A United States university study has found coral reefs in the east of Fiji should be managed separately from those in the west.
The research looked at five species of fish in Fiji and found three species didn't move much between reefs, but two species did.
There are currently marine protected areas in the islands but no coral reef reserves.
Dr Joshua Drew from Columbia University's Department of Ecology, Evolution and Environmental Biology says managing the reefs separately would keep fish populations up if disaster strikes.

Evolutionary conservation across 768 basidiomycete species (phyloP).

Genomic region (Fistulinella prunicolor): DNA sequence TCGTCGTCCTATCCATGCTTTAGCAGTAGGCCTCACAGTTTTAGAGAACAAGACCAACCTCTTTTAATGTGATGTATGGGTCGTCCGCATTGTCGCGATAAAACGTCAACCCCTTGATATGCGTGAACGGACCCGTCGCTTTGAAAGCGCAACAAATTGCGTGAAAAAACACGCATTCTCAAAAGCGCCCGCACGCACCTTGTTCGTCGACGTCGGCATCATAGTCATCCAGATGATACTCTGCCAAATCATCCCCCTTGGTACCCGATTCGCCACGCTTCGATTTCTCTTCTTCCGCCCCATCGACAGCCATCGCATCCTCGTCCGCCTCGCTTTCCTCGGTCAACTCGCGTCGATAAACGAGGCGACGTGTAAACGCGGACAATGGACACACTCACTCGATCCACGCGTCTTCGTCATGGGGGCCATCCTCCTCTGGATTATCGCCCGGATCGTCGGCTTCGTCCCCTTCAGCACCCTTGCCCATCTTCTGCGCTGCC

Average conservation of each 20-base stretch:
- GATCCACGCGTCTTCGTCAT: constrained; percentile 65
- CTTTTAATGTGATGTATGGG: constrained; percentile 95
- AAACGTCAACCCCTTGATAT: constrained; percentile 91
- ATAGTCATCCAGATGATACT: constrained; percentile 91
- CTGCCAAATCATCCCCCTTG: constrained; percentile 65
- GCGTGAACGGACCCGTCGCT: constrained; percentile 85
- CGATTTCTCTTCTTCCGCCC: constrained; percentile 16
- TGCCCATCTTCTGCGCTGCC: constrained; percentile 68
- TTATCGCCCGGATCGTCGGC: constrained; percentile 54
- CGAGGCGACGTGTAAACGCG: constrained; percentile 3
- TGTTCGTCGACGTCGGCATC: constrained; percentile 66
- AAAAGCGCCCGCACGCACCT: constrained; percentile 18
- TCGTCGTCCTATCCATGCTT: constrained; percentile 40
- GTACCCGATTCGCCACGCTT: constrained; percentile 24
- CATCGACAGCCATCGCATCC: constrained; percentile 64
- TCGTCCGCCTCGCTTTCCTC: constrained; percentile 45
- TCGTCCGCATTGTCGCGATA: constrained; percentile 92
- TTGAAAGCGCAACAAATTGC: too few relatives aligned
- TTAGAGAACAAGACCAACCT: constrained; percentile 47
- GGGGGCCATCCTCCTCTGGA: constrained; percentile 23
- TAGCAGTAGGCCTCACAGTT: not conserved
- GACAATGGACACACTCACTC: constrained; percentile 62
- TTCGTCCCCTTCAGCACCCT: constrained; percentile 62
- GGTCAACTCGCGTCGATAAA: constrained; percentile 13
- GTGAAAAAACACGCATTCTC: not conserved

"If there is a localised oil spill on the west side, babies born on the east side aren't going to be able to get there. So what we're trying to say is that you want to make sure you have enough preserves in the east and in the west (so) that if one reef gets wiped out by an oil spill there are enough healthy reefs in that section to make sure that the babies will land on the place that needs to be reseeded."
Dr Joshua Drew says he hopes the Fiji government will use the research to form their coral reef reserve policy.